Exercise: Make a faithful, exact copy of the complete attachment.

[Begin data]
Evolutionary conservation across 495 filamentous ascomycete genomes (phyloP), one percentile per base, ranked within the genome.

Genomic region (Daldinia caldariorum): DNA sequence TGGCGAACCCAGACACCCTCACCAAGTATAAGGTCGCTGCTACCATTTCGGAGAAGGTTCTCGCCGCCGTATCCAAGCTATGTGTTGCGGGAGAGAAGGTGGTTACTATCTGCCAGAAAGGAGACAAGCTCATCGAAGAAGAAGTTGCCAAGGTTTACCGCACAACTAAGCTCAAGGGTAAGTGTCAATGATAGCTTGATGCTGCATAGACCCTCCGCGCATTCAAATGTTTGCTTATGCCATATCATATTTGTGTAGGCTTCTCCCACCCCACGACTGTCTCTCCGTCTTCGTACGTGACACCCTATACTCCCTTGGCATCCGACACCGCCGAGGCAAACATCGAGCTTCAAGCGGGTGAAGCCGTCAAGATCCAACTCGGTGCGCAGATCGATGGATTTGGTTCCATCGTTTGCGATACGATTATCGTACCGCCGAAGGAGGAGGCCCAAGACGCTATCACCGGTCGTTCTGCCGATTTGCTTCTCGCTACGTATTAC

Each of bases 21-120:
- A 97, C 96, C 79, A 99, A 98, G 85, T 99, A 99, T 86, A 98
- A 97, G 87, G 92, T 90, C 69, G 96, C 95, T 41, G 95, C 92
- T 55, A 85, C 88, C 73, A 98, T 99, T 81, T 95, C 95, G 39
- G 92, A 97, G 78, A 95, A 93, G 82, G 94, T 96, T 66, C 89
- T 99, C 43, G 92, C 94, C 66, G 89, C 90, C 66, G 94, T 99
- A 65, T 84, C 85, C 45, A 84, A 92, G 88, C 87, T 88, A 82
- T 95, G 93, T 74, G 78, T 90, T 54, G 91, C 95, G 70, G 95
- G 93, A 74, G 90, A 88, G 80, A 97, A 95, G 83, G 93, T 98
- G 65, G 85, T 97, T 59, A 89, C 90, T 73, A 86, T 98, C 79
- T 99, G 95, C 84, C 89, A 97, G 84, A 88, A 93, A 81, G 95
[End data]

Evolutionary conservation across 495 filamentous ascomycete genomes (phyloP), one percentile per base, ranked within the genome.

Genomic region (Daldinia caldariorum): DNA sequence TGGCGAACCCAGACACCCTCACCAAGTATAAGGTCGCTGCTACCATTTCGGAGAAGGTTCTCGCCGCCGTATCCAAGCTATGTGTTGCGGGAGAGAAGGTGGTTACTATCTGCCAGAAAGGAGACAAGCTCATCGAAGAAGAAGTTGCCAAGGTTTACCGCACAACTAAGCTCAAGGGTAAGTGTCAATGATAGCTTGATGCTGCATAGACCCTCCGCGCATTCAAATGTTTGCTTATGCCATATCATATTTGTGTAGGCTTCTCCCACCCCACGACTGTCTCTCCGTCTTCGTACGTGACACCCTATACTCCCTTGGCATCCGACACCGCCGAGGCAAACATCGAGCTTCAAGCGGGTGAAGCCGTCAAGATCCAACTCGGTGCGCAGATCGATGGATTTGGTTCCATCGTTTGCGATACGATTATCGTACCGCCGAAGGAGGAGGCCCAAGACGCTATCACCGGTCGTTCTGCCGATTTGCTTCTCGCTACGTATTAC

Each of bases 21-120:
- A 97, C 96, C 79, A 99, A 98, G 85, T 99, A 99, T 86, A 98
- A 97, G 87, G 92, T 90, C 69, G 96, C 95, T 41, G 95, C 92
- T 55, A 85, C 88, C 73, A 98, T 99, T 81, T 95, C 95, G 39
- G 92, A 97, G 78, A 95, A 93, G 82, G 94, T 96, T 66, C 89
- T 99, C 43, G 92, C 94, C 66, G 89, C 90, C 66, G 94, T 99
- A 65, T 84, C 85, C 45, A 84, A 92, G 88, C 87, T 88, A 82
- T 95, G 93, T 74, G 78, T 90, T 54, G 91, C 95, G 70, G 95
- G 93, A 74, G 90, A 88, G 80, A 97, A 95, G 83, G 93, T 98
- G 65, G 85, T 97, T 59, A 89, C 90, T 73, A 86, T 98, C 79
- T 99, G 95, C 84, C 89, A 97, G 84, A 88, A 93, A 81, G 95